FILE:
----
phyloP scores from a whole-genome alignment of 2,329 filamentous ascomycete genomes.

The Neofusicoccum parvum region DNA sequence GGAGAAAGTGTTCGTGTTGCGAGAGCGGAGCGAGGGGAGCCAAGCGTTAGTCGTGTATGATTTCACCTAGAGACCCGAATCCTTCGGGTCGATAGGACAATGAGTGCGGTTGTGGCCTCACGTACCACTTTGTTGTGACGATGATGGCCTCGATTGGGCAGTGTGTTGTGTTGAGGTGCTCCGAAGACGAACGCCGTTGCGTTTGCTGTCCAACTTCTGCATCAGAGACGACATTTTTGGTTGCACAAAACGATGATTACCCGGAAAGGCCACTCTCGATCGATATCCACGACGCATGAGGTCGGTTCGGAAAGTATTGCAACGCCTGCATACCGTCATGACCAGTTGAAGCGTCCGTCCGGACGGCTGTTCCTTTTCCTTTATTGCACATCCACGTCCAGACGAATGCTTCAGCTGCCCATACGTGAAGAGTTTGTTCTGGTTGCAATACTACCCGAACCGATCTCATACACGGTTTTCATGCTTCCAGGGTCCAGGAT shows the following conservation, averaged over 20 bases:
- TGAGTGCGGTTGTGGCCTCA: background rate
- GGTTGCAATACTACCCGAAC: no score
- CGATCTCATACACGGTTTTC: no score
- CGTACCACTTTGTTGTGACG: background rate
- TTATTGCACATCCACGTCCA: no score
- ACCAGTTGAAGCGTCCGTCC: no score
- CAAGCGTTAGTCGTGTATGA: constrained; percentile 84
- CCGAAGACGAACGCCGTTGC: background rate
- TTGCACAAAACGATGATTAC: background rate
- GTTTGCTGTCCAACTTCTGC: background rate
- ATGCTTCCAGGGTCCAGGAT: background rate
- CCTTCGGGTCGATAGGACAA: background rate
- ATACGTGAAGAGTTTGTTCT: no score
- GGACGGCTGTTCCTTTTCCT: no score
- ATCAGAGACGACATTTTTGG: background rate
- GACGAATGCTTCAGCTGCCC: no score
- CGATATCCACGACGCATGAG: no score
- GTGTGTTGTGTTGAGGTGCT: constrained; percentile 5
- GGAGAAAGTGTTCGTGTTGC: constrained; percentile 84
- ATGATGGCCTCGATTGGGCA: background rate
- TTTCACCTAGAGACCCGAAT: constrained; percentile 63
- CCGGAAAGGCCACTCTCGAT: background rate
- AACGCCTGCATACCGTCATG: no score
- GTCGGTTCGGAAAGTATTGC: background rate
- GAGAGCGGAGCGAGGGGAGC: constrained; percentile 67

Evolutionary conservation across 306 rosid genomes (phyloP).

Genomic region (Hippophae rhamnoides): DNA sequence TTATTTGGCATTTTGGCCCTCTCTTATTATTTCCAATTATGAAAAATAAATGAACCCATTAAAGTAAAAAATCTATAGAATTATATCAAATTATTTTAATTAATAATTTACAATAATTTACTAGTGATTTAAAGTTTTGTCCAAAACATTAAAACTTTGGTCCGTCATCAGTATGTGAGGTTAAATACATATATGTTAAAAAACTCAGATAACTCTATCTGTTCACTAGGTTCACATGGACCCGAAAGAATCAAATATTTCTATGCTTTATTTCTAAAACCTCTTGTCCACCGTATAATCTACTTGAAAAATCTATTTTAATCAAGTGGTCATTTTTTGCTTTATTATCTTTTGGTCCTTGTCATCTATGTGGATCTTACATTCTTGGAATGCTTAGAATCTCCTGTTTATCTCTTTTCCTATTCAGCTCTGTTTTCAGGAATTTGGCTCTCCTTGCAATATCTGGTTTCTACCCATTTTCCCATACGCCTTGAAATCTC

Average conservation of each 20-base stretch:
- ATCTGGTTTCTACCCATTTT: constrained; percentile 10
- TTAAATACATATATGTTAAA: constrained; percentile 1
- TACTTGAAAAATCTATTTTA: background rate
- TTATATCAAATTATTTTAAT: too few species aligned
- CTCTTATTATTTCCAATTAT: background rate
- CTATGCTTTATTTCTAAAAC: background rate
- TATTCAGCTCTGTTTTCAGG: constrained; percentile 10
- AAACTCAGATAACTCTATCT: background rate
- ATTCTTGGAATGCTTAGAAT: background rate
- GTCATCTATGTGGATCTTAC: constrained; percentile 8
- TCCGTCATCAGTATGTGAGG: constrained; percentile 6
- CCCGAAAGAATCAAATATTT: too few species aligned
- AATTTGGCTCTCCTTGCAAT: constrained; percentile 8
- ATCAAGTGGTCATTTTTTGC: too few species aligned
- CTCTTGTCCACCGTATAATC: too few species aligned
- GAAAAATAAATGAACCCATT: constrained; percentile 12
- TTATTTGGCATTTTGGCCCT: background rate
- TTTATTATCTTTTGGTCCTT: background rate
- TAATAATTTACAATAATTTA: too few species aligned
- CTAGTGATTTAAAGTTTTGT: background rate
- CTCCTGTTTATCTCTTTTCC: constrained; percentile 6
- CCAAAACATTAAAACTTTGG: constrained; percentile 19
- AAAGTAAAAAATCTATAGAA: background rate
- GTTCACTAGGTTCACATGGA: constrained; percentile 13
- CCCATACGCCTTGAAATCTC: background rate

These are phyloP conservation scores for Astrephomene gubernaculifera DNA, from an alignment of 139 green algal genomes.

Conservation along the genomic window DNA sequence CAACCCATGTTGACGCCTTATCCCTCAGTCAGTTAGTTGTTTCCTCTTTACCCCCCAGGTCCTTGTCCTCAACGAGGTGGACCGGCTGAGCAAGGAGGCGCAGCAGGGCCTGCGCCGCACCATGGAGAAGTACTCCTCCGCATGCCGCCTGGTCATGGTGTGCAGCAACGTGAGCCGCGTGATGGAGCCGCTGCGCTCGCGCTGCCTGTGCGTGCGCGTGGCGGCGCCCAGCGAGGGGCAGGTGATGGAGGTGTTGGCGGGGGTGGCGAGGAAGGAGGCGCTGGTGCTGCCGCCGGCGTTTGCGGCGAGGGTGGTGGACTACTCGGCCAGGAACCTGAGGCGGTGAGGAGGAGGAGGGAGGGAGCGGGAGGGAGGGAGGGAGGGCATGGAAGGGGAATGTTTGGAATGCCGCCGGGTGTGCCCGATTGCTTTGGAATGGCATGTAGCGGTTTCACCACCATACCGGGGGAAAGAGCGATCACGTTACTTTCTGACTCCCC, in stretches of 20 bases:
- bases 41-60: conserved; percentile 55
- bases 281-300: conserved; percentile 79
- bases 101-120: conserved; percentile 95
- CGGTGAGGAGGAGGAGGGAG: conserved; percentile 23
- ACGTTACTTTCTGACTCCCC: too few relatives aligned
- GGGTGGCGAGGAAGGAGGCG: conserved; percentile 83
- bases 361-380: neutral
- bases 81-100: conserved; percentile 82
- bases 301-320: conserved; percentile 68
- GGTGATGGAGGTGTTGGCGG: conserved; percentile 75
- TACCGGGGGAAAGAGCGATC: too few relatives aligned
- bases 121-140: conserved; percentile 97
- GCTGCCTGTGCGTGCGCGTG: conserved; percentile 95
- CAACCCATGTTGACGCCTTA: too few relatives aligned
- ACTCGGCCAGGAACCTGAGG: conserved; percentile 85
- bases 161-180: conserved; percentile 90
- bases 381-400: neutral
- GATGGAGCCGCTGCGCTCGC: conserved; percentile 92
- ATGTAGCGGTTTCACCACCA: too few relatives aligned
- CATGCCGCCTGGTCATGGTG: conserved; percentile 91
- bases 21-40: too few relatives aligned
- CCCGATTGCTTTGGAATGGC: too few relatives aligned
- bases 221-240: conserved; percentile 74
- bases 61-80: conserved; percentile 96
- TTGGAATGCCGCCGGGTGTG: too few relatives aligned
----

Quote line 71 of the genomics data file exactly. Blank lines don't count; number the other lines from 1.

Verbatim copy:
- CAACCCATGTTGACGCCTTA: too few relatives aligned